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low and high voltages

You’ve probably heard the terms 'low voltage' and 'high voltage' before, but do you know what these terms mean? Would you know how to respond in an emergency based on the voltage level?
In Australia, there are approximately 20 deaths each year from electrocution, with more than half occurring in the home.

What is the difference?

The terms 'low voltage' and 'high voltage' refer to the amount of electricity flowing through electrical wires.

Simply, a high voltage can deliver large amounts of electricity over long distances. While a low voltage will deliver smaller amounts of electricity over shorter distances. Remember, just because it’s called low voltage, it doesn't mean it isn’t dangerous.

Low voltage

Low voltage electricity is commonly used within households, offices, and light commercial settings. A typical Australian house has an electricity supply of 230 volts. The voltage is split by circuit breakers and sent through household wiring, at appropriate voltage levels, to power devices such as:

  • Lights
  • Appliances plugged into wall sockets
  • Outdoor electrical fixtures
  • Fire alarms
  • CCTV
  • Doorbells
  • Sensors and access controls


electricity in the home - The risk is real

Don’t be fooled by its name; low voltage electricity presents a serious risk of electric shock.

It’s important to always wear appropriate personal protective equipment (PPE) when responding to electrical emergencies in and around homes. If your skin is wet, if you have open wounds, or the voltage penetrates skin, electric currents as low as 40 volts can be lethal.

High voltage

Powerlines deliver exponentially more voltages than those within the home; between tens and hundreds of kilovolts. High voltage powerlines can be overhead or in underground cables.

A high voltage is used in electrical distribution to reduce ohmic losses when transporting electricity long distances.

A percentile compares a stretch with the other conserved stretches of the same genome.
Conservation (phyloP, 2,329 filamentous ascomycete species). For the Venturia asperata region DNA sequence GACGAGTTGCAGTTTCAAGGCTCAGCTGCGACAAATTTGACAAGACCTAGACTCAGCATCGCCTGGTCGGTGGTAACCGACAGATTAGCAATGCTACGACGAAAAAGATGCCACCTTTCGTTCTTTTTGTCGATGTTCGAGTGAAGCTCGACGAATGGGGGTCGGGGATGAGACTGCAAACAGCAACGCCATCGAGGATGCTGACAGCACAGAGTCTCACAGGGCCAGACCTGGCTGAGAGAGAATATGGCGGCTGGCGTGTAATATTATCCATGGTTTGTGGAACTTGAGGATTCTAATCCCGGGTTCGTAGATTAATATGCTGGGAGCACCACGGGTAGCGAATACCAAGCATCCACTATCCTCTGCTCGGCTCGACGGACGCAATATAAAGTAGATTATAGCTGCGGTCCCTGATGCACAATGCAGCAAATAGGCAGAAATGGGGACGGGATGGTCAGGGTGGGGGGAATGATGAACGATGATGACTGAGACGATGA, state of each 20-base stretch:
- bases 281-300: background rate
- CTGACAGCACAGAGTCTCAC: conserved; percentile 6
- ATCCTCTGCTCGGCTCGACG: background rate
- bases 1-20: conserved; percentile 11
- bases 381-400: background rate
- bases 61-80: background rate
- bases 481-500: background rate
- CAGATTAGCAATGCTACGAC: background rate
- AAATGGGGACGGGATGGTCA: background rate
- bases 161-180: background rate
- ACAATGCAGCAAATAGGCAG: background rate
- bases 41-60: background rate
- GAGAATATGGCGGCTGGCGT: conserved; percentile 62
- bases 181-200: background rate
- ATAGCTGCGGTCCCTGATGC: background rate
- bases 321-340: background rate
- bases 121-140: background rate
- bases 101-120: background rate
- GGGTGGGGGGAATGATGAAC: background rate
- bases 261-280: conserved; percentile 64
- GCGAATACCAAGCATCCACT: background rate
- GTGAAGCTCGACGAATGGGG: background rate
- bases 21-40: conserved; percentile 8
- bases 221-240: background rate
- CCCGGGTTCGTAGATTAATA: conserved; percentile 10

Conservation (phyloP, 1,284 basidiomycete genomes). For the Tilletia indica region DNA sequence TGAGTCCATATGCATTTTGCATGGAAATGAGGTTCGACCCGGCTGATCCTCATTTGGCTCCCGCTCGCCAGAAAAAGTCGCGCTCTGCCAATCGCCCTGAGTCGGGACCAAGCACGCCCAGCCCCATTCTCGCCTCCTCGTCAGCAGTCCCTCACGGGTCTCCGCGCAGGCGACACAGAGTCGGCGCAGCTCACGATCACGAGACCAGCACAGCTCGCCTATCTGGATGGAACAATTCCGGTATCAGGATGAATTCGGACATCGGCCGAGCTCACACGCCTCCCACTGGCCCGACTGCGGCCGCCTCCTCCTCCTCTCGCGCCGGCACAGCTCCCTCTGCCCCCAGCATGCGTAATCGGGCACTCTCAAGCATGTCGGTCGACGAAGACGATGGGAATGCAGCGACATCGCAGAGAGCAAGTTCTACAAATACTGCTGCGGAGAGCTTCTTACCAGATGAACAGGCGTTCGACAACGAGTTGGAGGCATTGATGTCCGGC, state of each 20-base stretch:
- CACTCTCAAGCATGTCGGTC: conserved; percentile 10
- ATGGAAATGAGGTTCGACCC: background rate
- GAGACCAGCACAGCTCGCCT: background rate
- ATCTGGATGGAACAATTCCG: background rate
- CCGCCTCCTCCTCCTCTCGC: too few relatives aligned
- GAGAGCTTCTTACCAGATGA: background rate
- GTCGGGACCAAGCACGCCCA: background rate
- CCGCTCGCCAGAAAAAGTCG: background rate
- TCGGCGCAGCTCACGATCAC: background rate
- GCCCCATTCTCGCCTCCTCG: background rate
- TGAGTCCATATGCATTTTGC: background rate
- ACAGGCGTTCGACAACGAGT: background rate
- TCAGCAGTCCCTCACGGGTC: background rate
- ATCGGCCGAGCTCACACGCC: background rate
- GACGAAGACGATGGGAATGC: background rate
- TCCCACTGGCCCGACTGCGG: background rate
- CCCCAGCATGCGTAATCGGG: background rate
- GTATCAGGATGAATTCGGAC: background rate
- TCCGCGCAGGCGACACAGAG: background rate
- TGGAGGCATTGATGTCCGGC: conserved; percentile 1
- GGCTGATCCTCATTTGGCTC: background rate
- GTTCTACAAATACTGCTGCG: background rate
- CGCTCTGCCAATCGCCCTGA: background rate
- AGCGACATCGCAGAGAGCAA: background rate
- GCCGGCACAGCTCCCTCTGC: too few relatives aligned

Responding to emergencies near high voltage powerlines

Over the past four years, more than 2,000 people have received electric shocks in NSW workplaces. 

Emergency Services crews should be cautious when entering an emergency environment where high voltage powerlines are present.

Before responding, take a moment to check for electrical hazards. Electricity is called a "silent killer" because it can't be seen; it's essentially invisible.

Also keep an eye out for smoke or steam coming from the ground, dried or burnt grass close to an electrical asset, dead livestock close to electrical equipment, grass fires, and unusual buzzing or cracking sounds coming from powerlines. These are signs that electricity is present.

Emergency services responding after storm

responding to storms

Actively looking for electrical hazards when you arrive at an emergency site will help you to remain safe when responding to storms. 
Learn more
Emergency services responding to car crash

responding to an electrical emergency

If someone receives a serious electric shock, your instinct will likely be to go to their aid, but first stop and assess the danger, before helping.
Learn more

Emergency services should contact their communications centre whenever electricity is involved

your electricity distributor

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Check your electricity distributor's website or social media for updates on power outages.
Electricity distributors in Australia have resources including outage maps that can be accessed online. Many also give live updates via social media.
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Contact your electricity distributor to report fallen wires or damaged poles and powerlines.
If you notice an electrical hazard, report it to your electricity distributor immediately, either online or by phone.